When Jennifer Lopez wears a dress that covers every conceivable erogenous zone, it doesn’t bode well for an exciting evening. But last night’s Academy Award ceremony redeemed itself by packing plenty of hysteria, humor, and sentiment into a butt-numbing 4 hours and 23 minutes.
After host Whoopi Goldberg kicked things off on a goofy note by descending on a trapeze as a Moulin Rouge vamp, the mood grew more serious. Onstage, Halle Berry’s Best Actress acceptance speech was so heartfelt that even Nicole Kidman and Renée Zellweger — who were also up for the award — teared up. But backstage, Berry was more composed when explaining why she fell to pieces. ”It’s about so many people that went before me, and the people who are fighting along side me,” said Berry. ”It’s not really about me so much as it is about so many other women of color who have tried to permeate this system for so many years. And today, I hope, that the glass ceiling has broken wide open.”
Meanwhile, Sidney Poitier, who won an honorary award to add to his 1953 Best Actor statuette for ”Lilies of the Field,” still thinks Hollywood could use some work when it comes to diversity. ”Things have changed, clearly. We have lots and lots and lots of African-American actors now. When I appeared, we didn’t have any. But the question becomes, to what degree has there been change?” he asked. ”I am hopeful that there will be minority actors, not just African-Americans or Hispanic or Asian, but a real diversified Hollywood in the future.” The fact that nominations (and wins) for Berry and ”Training Day” star Denzel Washington created such a media hoopla about race in Hollywood suggests that show business is still far from color blind. ”What if, on the fifteenth time Randy Newman lost, that was considered racism?” Washington wondered, backstage after his win.
While everyone else debated whether Berry had broken through the glass ceiling or just put a much needed chink in it, the actress herself was concentrating on the more important business of celebrating. ”I’ve got my mother here, my husband, my manager, and, like, 12 of my friends at the hotel waiting for me to come by and pick them up,” Berry said. ”And we’re just going to party, probably until noon tomorrow. You’ll see us on the streets, driving around.” Just as long as she wasn’t the one driving.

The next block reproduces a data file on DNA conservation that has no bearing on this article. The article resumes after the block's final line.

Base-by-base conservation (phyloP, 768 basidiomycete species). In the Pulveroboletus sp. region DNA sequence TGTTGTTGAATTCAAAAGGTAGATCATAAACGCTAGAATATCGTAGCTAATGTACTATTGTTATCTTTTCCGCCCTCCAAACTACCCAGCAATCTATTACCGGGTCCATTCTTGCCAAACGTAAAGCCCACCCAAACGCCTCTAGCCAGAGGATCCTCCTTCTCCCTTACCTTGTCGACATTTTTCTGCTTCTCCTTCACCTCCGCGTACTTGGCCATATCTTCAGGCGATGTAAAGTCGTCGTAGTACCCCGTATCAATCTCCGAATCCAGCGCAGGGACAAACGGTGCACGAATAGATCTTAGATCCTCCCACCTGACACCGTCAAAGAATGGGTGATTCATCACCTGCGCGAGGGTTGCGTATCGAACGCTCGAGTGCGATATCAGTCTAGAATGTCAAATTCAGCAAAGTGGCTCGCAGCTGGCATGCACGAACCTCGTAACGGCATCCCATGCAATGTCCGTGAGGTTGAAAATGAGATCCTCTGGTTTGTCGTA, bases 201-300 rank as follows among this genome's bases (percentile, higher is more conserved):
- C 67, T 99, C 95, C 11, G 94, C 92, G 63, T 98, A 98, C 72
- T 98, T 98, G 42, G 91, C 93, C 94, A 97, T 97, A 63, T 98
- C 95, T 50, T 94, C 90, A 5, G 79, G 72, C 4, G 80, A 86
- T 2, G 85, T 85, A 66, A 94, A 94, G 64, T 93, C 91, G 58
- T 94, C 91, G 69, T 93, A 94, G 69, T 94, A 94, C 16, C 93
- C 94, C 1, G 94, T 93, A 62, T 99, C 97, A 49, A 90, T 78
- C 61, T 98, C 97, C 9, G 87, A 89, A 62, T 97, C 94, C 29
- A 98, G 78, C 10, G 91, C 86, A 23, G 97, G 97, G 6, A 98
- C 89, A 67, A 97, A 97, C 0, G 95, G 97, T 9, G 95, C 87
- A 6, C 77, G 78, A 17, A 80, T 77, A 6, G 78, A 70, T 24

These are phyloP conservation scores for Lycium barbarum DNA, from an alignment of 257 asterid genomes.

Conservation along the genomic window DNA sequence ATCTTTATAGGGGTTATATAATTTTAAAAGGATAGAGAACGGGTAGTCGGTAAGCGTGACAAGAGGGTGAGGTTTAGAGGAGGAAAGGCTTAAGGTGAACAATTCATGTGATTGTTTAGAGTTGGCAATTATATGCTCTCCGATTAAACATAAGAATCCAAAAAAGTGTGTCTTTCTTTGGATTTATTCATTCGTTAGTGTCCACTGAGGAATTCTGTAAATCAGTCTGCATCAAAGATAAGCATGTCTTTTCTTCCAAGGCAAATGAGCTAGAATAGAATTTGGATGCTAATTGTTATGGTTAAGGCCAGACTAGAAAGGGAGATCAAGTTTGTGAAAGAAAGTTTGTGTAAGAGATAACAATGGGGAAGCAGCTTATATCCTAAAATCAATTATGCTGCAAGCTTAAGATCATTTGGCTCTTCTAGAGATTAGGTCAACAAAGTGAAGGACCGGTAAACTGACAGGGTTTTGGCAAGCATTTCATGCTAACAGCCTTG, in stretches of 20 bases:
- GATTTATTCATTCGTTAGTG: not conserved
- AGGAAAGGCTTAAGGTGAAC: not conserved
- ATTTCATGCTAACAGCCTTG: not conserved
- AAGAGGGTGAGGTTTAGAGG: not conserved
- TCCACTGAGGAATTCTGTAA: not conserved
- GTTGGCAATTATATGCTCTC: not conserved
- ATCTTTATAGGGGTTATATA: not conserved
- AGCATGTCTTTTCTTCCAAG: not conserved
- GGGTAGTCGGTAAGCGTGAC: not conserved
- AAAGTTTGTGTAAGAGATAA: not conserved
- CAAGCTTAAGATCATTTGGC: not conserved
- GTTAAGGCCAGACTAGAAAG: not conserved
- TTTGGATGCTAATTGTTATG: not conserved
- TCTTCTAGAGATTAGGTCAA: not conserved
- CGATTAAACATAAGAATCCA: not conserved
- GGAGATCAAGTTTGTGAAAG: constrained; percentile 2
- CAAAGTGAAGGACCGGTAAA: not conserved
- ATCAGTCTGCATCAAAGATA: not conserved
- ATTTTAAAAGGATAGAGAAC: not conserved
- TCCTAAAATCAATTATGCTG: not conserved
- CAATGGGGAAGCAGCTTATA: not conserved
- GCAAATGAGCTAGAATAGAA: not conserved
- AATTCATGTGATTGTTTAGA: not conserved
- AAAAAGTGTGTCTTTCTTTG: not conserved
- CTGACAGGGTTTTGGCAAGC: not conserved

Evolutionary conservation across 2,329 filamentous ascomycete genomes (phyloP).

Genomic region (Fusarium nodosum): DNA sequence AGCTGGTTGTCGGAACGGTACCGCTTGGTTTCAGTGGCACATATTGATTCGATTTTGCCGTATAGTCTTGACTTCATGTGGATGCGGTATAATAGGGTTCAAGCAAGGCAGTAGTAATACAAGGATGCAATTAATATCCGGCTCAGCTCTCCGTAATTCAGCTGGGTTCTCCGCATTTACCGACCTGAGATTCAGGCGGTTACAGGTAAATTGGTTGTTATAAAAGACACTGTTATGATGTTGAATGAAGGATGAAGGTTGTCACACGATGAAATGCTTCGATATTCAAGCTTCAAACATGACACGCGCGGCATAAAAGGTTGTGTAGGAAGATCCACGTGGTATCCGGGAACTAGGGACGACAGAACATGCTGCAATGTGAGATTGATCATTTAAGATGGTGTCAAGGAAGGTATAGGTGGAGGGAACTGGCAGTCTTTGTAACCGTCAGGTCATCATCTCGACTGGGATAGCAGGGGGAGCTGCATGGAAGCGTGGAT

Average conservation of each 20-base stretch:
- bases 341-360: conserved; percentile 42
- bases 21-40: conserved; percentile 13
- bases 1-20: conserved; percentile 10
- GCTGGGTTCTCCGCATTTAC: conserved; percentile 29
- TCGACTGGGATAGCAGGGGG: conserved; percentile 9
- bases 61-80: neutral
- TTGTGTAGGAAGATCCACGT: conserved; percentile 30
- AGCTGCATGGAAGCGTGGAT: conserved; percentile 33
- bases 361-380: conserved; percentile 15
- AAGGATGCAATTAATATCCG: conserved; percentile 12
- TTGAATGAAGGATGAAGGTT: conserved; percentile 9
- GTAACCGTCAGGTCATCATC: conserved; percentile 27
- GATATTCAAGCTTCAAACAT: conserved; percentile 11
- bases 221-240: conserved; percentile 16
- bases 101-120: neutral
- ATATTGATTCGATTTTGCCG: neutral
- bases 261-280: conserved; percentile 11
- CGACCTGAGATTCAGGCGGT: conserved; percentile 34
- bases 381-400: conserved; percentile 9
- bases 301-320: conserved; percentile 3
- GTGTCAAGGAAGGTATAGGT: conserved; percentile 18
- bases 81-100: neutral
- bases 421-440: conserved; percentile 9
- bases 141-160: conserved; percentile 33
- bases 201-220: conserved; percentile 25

Best Original Song winner Randy Newman (”Monsters Inc.”) wasn’t quite as riled up about his award (his first win after 15 no-go nominations that had made him into a Susan Lucci wannabe). He did, however, seem honestly flummoxed about breaking his losing streak. ”The audience kind of threw me,” he said about the crowd’s roar of approval when his name was called. ”If I had tear ducts, I would have teared up there. I mean, I wasn’t cool about it, as you could see.” Still, he wondered how a bouncy little nugget of a song like ”If I Didn’t Have You” could win while his earlier, more complex scores — for such movies as ”The Natural” and ”Avalon” — were overlooked. ”It’s great, but I don’t feel it makes the song any better,” he joked. ”The grammar in it is very bad.”
Even more surprising than Berry or Newman’s wins was an appearance by someone who wasn’t even up for an award. Woody Allen, a three-time Oscar winner who had never attended the Academy Awards, made his first appearance on the show to sing the praises of his hometown, New York City. ”I’m not a big awards person,” he admitted afterwards. ”I don’t feel comfortable with any kind of artistic competition. But when I had an opportunity to do this for the city, it was a different story.” Allen says he’s already moving forward with making new films in New York. ”When I shoot in that area where the World Trade Center stood, it will be missing because it is missing,” he said, explaining that he would neither avoid the location nor digitally manipulate his films to recreate the past. ”I feel it’s ridiculous to pussyfoot around and adopt an unrealistic attitude towards it. New York still has a spectacular skyline, and I’m sure what they build in the Trade Center’s place will enhance it.”
Among all the emotional highs and lows, some of the smaller moments may have been lost in the shuffle. Only in a drama-overloaded year like this one could we shrug off Gwyneth Paltrow’s deeply disturbing sheer top (someone get that girl Nathan Lane’s diamond-crusted Wonderbra!), the failure of the mudslinging campaign supposedly aimed at ”A Beautiful Mind” (instead of gloating, winners Ron Howard, Akiva Goldsman, and Brian Grazer chose to ignore the topic completely), and ”Mind” star Jennifer Connelly’s win for Best Supporting Actress.
Connelly’s speech, read from a sheet of paper, was just like her beige strapless gown: tight, refined, and boooooring. Maybe her heart just wasn’t in it. ”It’s been such an honor, but all that said, I’m working on something else and then there’s the next job,” said Connelly, who will star in Ang Lee’s adaptation of ”The Hulk.” ”You get right back into ‘What will I do?’ and ‘Will I be good? and ‘What choices will I make?’ So my head is a little bit there right now.” Maybe when all the Oscar hoopla dies down, her cool and collected attitude will seem particularly savvy: Awards are nice enough, but in this town, you’re only as good as your next picture.